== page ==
Who’s the one true GOAT? Who cares.

Let’s just appreciate greatness instead of debate it

The ‘who is greatest player of all time’ conversation has plagued the internet as far back as I can remember, and I’m here to end this conversation once and for all.

This was an especially hot topic on Twitter last weekend during the Super Bowl. The storyline coming into the game forced this conversation onto sports fan again. Mahomes vs Brady, the baby goat vs the established goat. Who is better?

My answer to this question is always something along the lines of: it’s subjective and I don’t care.

How are we even supposed to measure individual greatness in team sports? Career wins? Championships? MVP awards? Total points?  

Arguably, the most popular goat debate is whether the greatest NBA player of all time is Michael Jordan or Lebron James.

Let’s look at the points of measurement I mentioned:

The most career wins, MVP wins, and total points scored belong to Kareem Abdul-Jabbar.

How about total rings? Well, that goes to Bill Russel.

When we put numbers aside, everything becomes subjective. Numbers don’t account for impact on the game, what they were up against, the era in time, or who was around them.

MJ fans might argue that winning in the NBA was much tougher in that era. You’d turn on a game and see Isiah Thomas body slamming Jordan, while Scottie Pippen’s lifeless body is getting dragged off the court by a referee because Bill Laimbeer elbowed him in the face and knocked him out.

Some people might say Lebron had to play better teams with less talent on his own, and that it’s always been tough to win in the NBA. Or maybe the fact that he hasn’t acknowledged Skip Bayless’s existence in 18 years should be part of the conversation.

Tom Brady now has seven Super Bowl rings. One could argue that alone makes him the goat. Others have argued that Tom Brady happened to have a great defense around him throughout his career and that’s why he’s been so successful. I’m not going to sit here and pick apart each of Brady’s Super Bowl wins.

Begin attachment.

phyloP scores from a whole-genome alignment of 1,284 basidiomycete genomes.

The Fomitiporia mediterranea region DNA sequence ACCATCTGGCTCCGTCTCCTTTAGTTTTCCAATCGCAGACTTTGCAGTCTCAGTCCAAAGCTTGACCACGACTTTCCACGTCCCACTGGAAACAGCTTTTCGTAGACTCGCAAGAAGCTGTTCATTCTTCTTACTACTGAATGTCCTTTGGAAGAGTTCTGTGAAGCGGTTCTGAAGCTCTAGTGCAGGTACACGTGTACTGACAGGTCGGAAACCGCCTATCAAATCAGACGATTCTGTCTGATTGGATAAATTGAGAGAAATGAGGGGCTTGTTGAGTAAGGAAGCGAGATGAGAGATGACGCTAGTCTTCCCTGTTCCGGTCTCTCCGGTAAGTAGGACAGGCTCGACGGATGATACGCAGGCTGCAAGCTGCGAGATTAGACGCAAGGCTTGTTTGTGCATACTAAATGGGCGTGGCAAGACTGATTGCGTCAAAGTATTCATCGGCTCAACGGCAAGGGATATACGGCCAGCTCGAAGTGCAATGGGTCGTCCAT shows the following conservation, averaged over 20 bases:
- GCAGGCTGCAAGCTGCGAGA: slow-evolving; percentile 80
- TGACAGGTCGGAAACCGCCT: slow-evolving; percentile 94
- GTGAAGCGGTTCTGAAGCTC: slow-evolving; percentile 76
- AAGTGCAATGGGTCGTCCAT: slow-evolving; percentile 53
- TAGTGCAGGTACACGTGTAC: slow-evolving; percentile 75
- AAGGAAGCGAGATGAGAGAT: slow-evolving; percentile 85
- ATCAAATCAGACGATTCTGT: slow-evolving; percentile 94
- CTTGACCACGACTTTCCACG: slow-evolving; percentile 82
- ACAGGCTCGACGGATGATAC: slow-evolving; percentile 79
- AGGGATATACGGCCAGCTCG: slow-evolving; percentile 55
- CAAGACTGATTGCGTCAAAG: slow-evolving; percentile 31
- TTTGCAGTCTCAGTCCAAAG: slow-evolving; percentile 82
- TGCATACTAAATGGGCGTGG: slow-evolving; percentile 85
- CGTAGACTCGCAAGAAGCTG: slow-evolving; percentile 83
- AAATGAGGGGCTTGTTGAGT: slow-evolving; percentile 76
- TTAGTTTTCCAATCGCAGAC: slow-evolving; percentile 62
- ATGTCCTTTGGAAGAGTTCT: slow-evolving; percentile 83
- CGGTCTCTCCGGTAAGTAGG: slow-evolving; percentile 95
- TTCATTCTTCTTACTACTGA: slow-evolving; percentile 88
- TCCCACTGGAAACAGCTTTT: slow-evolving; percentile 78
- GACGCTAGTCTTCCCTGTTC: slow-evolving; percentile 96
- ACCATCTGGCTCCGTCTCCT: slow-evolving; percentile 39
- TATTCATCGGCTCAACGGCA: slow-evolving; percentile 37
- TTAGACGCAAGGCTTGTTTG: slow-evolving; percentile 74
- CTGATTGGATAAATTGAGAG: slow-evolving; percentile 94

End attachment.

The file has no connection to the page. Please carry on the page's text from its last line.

Like I said before, there are so many elements that go into being a great athlete, deciding which are the most important is up to the individual person. Tom Brady’s seven rings doesn’t make Joe Montana or Peyton Manning’s careers any less valuable to football. Patrick Mahomes doesn’t have to win six more Super Bowls to have had a successful NFL career.

The truth is that it doesn’t make a difference, it doesn’t matter, and the conversation is frankly a waste of time. The term ‘greatest of all time’ has different meanings to different people and has no definitive answer.

Tom Brady can be a great QB, but so can Patrick Mahomes.

Michael Jordan’s success doesn’t take away from Lebron’s.

There are much more interesting conversations to have as sports fans. Many times, this conversation involves someone discounting the success of a great player. We don’t need to keep having his conversation over and over every time a great athlete does something great.

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